How Wonders of Wildlife Became a Turtle Rehab Facility – Almost Overnight
Published March 9, 2021
“You could say, ‘what are 12 turtles?’ But 12 turtles are important. These could be animals that could go back into the population, become nesting females and have years and years of laying hundreds of eggs. These small things all together make a big impact.”Kate Sampson Sea Turtle Stranding and Disentanglement Coordinator for NOAA Fisheries Greater Atlantic Regional Fisheries Office
It was December 2020, temperatures sunk below 50 degrees on the coasts of Massachusetts — leaving it flooded with over 750 cold-stunned sea turtles at risk of hypothermia. Coastal rehabilitation facilities filled up quickly and struggled to accommodate the record number of stranded turtles in need of long-term, personalized care. That’s when officials from the National Marine Fisheries Service contacted Wonders of Wildlife for help.
Kate Sampson, Sea Turtle Stranding and Disentanglement Coordinator for NOAA Fisheries Greater Atlantic Regional Fisheries Office, explained the cold-stunned event—“In coastal regions, there are annual cold-stunned events. Over 1,000 turtles a year become chronic cold-stunned cases and need long term care. As the numbers increase, we are running at capacity. Moving inland to the Midwest is a natural progression and a necessity.”
Wonders of Wildlife was ready to jump into immediate action. However, before the turtles could move to the Queen City, NOAA and the U.S. Fish and Wildlife Service had to ensure WOW met all necessary qualifications. The federal permit process to rehabilitate sea turtles can take months. However, the necessary authorization procedures vary based on region and state laws. “There is no way to fast track it [the permit process],” said Sampson. She went on to explain that Wonders of Wildlife, being located in a region which the state manages permitting, allows the process to move much quicker.
Alongside the geographical assistance, there was a lot of dedication from the rescue team involved. “Wonders of Wildlife was great and jumped right in and was excited to do everything they needed to do,” said Sampson. The fact that WOW was already home to two non-releasable green sea turtles also helped move the process along—as prior experience caring for the animals allowed WOW to meet and exceed all requirements set forth by NOAA and U.S. Fish and Wildlife.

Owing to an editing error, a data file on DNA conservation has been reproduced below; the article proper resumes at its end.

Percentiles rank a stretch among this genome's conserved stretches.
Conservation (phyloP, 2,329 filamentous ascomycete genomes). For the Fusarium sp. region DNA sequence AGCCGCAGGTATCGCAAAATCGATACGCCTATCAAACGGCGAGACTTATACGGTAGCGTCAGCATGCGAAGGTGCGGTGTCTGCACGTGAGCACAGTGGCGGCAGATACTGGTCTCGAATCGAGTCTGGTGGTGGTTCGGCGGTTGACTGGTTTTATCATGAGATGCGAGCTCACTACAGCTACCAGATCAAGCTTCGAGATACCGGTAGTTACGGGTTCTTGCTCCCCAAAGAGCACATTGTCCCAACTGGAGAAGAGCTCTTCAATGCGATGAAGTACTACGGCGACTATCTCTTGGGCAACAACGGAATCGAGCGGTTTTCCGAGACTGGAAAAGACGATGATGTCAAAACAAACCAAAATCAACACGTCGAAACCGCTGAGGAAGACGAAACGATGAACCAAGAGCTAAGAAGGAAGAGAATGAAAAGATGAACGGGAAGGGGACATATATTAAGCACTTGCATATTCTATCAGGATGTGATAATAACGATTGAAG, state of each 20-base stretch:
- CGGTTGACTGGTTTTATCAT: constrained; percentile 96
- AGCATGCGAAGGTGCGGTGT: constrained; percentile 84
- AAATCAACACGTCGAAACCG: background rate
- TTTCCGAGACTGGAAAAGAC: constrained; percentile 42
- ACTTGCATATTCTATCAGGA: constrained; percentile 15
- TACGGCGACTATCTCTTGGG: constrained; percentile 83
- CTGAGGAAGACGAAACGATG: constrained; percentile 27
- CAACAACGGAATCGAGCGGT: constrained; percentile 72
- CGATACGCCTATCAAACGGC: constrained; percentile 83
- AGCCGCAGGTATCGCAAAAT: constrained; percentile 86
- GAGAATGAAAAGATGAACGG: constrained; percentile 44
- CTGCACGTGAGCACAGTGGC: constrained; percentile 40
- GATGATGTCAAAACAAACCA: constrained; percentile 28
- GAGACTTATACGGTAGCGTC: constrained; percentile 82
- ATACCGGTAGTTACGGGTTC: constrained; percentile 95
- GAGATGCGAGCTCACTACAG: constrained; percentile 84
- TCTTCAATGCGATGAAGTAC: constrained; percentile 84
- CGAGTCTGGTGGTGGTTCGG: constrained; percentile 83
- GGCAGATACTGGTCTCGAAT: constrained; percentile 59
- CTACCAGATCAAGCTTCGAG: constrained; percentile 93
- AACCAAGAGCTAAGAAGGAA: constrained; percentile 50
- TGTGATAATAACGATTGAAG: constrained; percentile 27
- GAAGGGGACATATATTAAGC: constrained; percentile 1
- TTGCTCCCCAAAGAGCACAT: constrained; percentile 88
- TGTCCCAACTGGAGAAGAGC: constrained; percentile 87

In a whirlwind turn of events, WOW opened its doors, becoming the Midwest’s only sea turtle rescue, rehabilitation and release center. Since then, the keepers have been caring for their 12 bundles of joy: Preparing daily food, meticulously documenting their health and slowly working toward their release.
“The team has been really pumped to be a part of helping these sea turtles. The expertise and dedication that they bring to WOW is why these 12 turtles have recuperated and are now preparing to return to the wild,” said Mike Daniel, General Curator of Wonders of Wildlife.
The impact of WOW’s turtle rehabilitation is far reaching. Sea turtle populations are threatened all over the world. The 12 rescues will be able to return to the wild, thrive and reproduce— improving the population and acting as an important link in the chain of a healthy ecosystem.
As the General Curator for a Midwest aquarium like Wonders of Wildlife, Mike Daniel did not think he would have this opportunity:
“The chance to be a part of this important work has been amazing. The rehabilitation of these turtles represents a milestone in WOW’s contribution to conservation. Bass Pro Shops has a long history of being a champion for conservation. I am so proud that Wonders of Wildlife can now add to that legacy by helping these turtles now and continuing to help animals and ecosystems locally and globally.”
Soon, the 12 loggerhead sea turtles will go back to their coastal climate. Summer will pass and the waters will cool. The rehabilitation process will start again and cold-stunned turtles will wash ashore across the coast. As stewards of the land and water, Wonders of Wildlife is proud to be a part of this cyclical pattern. Just 12 turtles can make a difference.